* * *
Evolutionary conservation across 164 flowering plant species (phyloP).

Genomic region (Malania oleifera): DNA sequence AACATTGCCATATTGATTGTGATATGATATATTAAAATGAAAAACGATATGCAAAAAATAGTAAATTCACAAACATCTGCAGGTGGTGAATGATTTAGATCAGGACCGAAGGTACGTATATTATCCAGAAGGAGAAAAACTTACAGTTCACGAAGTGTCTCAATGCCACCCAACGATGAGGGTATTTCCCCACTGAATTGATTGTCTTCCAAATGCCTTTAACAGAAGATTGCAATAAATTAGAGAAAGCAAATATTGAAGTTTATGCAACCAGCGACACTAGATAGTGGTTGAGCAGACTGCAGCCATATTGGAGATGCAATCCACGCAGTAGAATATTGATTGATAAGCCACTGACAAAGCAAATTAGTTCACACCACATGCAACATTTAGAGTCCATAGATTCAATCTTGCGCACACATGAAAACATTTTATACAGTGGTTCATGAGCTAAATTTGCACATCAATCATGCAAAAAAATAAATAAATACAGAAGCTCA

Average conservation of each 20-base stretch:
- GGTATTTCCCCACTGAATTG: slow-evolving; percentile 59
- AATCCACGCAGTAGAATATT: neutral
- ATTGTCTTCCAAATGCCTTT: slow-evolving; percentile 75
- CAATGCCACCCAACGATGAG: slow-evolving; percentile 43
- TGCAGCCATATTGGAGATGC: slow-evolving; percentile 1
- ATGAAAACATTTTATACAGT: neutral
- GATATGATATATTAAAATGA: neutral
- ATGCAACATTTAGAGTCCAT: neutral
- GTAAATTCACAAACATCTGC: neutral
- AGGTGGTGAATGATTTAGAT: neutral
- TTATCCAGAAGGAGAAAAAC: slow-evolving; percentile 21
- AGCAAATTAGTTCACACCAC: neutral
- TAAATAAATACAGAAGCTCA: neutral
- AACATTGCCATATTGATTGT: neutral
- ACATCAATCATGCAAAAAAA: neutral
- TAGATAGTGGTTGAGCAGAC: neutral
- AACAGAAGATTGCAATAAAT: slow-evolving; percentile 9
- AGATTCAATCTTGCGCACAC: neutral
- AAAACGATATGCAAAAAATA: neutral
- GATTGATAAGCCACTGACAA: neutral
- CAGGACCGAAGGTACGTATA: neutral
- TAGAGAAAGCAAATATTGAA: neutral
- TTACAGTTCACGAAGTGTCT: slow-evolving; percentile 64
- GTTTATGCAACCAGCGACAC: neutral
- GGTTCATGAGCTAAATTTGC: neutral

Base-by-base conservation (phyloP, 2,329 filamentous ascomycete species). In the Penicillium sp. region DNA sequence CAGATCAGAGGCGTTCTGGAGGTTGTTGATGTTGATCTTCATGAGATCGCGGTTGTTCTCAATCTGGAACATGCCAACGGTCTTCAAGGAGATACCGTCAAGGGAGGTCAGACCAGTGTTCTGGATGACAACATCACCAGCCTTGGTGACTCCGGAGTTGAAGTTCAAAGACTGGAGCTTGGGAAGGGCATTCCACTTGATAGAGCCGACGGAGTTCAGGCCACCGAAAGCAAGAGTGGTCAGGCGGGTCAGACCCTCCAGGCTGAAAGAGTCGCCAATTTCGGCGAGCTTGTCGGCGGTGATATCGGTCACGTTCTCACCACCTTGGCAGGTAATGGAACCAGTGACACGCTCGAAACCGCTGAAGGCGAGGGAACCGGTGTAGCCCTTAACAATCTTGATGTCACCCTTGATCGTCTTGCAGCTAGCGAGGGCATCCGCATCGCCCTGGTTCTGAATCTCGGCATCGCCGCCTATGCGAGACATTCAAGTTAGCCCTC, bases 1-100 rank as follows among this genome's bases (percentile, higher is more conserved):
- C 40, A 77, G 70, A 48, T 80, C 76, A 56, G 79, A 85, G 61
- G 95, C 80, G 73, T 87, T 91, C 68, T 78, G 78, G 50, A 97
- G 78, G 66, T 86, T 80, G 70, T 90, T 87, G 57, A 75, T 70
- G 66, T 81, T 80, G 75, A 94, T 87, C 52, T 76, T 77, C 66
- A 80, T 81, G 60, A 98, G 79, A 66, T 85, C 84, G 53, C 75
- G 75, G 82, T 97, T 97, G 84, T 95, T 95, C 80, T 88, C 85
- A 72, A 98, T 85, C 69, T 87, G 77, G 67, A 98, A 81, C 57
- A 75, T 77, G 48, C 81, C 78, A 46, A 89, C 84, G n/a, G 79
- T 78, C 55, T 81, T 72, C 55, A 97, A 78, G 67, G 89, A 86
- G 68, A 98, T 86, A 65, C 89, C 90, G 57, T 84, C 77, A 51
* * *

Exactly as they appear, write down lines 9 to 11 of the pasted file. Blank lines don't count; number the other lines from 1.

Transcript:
- ATGAAAACATTTTATACAGT: neutral
- GATATGATATATTAAAATGA: neutral
- ATGCAACATTTAGAGTCCAT: neutral